Steamboat Bill, Jr. – 1928
Director – Charles Reisner
Starring – Buster Keaton, Tom McGuire, Ernest Torrence, and Marion Byron
A big debate amongst cinephiles is the merit of a film whose sole intent is entertainment, dispensing of deadweight such as message, stakes, and emotional heft. Today these types of films are called “Popcorn Films” or “Blockbusters”, and they are designed to appeal to the lowest common denominator, kids, elderly, men, women, people of all shapes, sizes, colors, and creeds. No one demographic is really ever left out of the mix when talking about the audience for a film like this, with the exception of one…film snobs. Does it have to be this way? Are the visual hijinks, daring physical feats, and very basic storyline of something like Steamboat Bill, Jr. enough to make watching it worth while? You bet!
This time around (just like most of the other times around) Buster Keaton finds himself the subject of scorn by an adult or an authority figure. Despite this treatment, he remains almost blissfully unaware, and instead focuses his attention on the pretty young girl who has caught his eye. Some sort of catastrophe occurs necessitating Keaton to spring into action, simultaneously proving the nay-sayers wrong and confirming the young girl’s belief in him. Keaton invariably does this by demonstrating his physical prowess in an impressive and hilarious way.
Okay, so the story line is pretty much the same in each of his movies, only the setting and some of the plot points change. One time it’s a train, the next it’s a steamboat. He want’s to be a detective in one and the next he wants to play the violin. This really isn’t all that different from other of Keaton’s peers, Chaplin, and the Marx Brothers for example, were basically the same characters in multiple different movies, but does that remove any of their value, or the value of the film?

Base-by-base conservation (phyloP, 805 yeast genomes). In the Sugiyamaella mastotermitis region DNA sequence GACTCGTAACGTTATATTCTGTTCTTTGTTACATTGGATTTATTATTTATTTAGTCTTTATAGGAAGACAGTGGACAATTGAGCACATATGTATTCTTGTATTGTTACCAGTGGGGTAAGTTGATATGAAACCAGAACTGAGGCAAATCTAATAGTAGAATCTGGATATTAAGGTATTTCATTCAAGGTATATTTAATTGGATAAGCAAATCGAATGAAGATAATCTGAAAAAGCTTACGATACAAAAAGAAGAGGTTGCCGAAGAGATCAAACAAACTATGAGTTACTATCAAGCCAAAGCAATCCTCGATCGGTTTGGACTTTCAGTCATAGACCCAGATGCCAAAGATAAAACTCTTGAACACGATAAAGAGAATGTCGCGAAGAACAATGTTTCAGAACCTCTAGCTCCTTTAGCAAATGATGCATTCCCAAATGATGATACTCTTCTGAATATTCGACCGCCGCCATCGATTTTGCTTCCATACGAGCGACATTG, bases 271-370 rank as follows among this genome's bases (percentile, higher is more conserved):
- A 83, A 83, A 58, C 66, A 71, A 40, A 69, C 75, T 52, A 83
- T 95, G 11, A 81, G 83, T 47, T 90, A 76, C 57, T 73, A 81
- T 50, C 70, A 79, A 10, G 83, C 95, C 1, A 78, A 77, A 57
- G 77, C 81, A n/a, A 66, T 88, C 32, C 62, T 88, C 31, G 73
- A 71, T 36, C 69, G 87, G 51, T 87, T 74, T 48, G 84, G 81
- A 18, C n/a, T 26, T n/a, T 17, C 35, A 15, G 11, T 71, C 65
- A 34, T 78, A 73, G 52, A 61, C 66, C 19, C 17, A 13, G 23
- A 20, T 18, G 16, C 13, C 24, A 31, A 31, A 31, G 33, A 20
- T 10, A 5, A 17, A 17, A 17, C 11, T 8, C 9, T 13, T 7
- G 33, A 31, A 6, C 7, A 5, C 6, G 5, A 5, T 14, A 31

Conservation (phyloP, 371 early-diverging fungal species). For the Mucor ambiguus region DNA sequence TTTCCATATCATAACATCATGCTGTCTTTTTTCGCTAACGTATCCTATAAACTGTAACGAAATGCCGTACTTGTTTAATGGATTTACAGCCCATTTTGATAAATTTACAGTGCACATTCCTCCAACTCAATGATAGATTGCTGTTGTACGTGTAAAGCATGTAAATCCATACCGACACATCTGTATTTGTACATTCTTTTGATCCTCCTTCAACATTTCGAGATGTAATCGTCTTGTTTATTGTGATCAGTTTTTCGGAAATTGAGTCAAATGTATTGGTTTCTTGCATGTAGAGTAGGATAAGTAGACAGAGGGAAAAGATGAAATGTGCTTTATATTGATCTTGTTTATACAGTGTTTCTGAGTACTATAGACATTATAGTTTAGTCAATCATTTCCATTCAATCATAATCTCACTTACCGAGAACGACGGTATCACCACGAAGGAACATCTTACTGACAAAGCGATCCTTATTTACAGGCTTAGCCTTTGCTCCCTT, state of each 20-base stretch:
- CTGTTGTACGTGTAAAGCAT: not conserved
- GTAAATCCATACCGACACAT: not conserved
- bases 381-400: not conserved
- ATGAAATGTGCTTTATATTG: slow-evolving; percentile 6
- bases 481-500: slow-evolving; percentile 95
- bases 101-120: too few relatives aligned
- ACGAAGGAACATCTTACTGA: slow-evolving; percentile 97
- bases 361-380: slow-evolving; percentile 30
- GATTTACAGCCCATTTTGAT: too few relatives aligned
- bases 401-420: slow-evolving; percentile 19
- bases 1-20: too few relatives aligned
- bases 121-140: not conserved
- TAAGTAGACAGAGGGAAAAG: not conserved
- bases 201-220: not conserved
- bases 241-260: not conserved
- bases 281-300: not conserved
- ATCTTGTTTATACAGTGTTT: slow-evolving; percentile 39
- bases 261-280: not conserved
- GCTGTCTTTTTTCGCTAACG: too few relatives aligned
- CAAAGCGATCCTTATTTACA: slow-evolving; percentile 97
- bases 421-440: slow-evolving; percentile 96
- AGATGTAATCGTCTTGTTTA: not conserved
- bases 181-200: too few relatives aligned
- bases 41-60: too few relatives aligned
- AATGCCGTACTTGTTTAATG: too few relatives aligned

I submit to you that this is the best of Keaton’s films that I’ve seen so far. I say this solely on the strength of the last 30 minutes of the film knowing full well that by then the story has almost completely finished. We watch Keaton twist and contort his body against the force of a hurricane. He has to dodge and weave, avoiding entire houses as they collapse around him, and in this flurry of activity I lost track of time and stared in wonder watching him go. Whereas, during the first 45 minutes I found myself feeling restless and a little board, by the end I was on the edge of my seat. The only disappointing part, was that the film wasn’t a full hour and fifteen minutes of that.
While I know what to expect from the storyline of a Keaton film, I will keep coming back and watching them because I also know what to expect from the sense of action and adventure from a Keaton film too. This is my favorite of his films so far, and I don’t say that lightly.
“Buster Keaton, the inventor of break dancing.” – Ashley